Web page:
ERbeta impedes prostate cancer EMT by destabilizing HIF-1alpha and inhibiting VEGF-mediated snail nuclear localization: implications for Gleason grading
Department of Cancer Biology
Epithelial Cells; Estrogen Receptor beta; Humans; Hypoxia-Inducible Factor 1, alpha Subunit; Male; Mesoderm; Prostatic Neoplasms; Transcription Factors; Transforming Growth Factor beta; Vascular Endothelial Growth Factor A
Cancer Biology | Neoplasms
High Gleason grade prostate carcinomas are aggressive, poorly differentiated tumors that exhibit diminished estrogen receptor beta (ERbeta) expression. We report that a key function of ERbeta and its specific ligand 5alpha-androstane-3beta,17beta-diol (3beta-adiol) is to maintain an epithelial phenotype and repress mesenchymal characteristics in prostate carcinoma. Stimuli (TGF-beta and hypoxia) that induce an epithelial-mesenchymal transition (EMT) diminish ERbeta expression, and loss of ERbeta is sufficient to promote an EMT. The mechanism involves ERbeta-mediated destabilization of HIF-1alpha and transcriptional repression of VEGF-A. The VEGF-A receptor neuropilin-1 drives the EMT by promoting Snail1 nuclear localization. Importantly, this mechanism is manifested in high Gleason grade cancers, which exhibit significantly more HIF-1alpha and VEGF expression, and Snail1 nuclear localization compared to low Gleason grade cancers.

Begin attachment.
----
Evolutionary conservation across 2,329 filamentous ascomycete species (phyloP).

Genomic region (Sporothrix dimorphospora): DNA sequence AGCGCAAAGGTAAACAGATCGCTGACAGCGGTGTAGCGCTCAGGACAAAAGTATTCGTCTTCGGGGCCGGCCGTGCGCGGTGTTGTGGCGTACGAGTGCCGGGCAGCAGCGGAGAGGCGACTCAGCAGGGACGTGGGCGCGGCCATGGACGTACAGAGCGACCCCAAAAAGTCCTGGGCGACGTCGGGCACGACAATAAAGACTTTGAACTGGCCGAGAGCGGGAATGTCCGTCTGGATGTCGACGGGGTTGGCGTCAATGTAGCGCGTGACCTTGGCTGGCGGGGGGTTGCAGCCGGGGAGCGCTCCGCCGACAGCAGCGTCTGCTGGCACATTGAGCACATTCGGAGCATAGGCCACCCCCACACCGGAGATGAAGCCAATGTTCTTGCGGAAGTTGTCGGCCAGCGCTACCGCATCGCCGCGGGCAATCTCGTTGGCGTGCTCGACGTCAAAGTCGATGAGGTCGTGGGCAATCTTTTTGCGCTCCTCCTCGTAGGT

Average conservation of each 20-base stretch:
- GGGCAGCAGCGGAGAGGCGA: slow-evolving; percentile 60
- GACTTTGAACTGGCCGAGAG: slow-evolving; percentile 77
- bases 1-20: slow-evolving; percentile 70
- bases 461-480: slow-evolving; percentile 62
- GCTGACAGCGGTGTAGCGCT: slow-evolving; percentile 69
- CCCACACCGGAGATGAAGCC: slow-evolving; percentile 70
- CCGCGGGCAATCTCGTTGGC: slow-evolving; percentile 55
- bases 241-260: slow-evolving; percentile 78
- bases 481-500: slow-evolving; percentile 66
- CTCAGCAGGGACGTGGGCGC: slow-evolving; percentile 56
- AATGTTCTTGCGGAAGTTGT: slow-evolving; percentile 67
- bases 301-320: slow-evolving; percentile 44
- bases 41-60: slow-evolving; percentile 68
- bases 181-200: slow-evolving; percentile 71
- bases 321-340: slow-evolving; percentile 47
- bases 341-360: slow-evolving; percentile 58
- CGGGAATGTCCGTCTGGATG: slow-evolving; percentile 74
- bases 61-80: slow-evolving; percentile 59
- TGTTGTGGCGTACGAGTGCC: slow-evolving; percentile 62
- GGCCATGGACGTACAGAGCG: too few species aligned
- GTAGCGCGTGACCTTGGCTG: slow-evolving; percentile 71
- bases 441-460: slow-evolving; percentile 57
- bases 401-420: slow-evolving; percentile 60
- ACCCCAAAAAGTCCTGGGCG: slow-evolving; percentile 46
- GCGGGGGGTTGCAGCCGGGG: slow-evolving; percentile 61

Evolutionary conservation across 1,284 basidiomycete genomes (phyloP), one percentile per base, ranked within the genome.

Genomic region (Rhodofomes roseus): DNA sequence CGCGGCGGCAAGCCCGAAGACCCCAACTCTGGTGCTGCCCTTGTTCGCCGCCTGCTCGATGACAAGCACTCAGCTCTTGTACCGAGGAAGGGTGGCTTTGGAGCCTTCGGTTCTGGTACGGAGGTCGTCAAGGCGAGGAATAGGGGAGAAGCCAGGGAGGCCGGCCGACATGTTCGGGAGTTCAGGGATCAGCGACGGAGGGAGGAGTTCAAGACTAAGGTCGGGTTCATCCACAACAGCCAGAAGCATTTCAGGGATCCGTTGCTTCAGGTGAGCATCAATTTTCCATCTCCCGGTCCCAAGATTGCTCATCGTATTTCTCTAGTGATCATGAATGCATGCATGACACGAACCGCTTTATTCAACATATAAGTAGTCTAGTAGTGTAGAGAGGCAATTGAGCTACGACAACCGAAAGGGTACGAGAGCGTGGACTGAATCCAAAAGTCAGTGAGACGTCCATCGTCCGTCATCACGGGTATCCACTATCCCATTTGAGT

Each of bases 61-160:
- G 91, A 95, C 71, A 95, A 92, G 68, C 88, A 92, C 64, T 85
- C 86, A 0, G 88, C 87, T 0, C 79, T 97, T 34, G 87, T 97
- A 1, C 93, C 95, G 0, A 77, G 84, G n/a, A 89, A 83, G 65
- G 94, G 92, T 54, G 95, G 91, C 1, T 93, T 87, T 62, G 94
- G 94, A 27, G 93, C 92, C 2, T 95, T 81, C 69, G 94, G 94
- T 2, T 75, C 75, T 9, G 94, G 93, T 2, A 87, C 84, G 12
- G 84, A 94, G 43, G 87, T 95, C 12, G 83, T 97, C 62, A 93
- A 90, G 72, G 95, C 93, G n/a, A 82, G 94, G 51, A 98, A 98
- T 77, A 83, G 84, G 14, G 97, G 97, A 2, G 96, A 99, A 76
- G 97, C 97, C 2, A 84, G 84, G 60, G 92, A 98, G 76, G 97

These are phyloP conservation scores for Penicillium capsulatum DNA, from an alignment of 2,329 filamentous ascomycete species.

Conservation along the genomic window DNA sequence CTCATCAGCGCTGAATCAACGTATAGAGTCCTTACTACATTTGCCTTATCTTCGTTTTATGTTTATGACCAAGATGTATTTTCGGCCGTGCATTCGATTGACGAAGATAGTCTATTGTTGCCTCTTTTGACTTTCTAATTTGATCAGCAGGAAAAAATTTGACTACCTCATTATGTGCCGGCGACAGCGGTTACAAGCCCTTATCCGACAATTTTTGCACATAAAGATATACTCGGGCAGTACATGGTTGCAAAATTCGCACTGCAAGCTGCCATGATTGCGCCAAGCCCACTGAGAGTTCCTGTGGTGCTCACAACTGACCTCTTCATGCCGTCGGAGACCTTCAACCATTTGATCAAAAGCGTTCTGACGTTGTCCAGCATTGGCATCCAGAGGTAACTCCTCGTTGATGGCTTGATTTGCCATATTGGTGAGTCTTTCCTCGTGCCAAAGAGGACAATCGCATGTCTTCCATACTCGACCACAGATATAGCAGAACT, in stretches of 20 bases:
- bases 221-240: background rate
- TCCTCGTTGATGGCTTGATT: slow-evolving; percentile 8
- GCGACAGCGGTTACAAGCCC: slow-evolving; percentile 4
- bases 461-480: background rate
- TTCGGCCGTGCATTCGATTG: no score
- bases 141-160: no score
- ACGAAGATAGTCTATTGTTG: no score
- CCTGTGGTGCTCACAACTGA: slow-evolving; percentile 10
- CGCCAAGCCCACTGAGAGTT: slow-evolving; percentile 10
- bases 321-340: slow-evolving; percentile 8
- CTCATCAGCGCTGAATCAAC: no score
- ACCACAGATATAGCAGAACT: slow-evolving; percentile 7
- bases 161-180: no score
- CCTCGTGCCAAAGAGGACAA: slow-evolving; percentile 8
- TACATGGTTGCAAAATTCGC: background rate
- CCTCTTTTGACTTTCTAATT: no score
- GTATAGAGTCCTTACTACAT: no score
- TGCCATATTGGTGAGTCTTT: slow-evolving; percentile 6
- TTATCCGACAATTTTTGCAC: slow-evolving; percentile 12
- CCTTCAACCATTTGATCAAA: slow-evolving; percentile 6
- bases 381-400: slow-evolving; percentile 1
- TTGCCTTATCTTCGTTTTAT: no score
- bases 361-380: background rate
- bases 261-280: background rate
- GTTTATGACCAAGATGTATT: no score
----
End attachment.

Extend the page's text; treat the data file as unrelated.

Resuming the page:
DOI of Published Version
Cancer Cell. 2010 Apr 13;17(4):319-32. Link to article on publisher's site
Mak P, Leav I, Pursell BM, Bae D, Yang X, Taglienti CA, Gouvin LM, Sharma VM, Mercurio AM. (2010). ERbeta impedes prostate cancer EMT by destabilizing HIF-1alpha and inhibiting VEGF-mediated snail nuclear localization: implications for Gleason grading. Cancer Biology Publications. https://doi.org/10.1016/j.ccr.2010.02.030. Retrieved from https://escholarship.umassmed.edu/cancerbiology_pp/192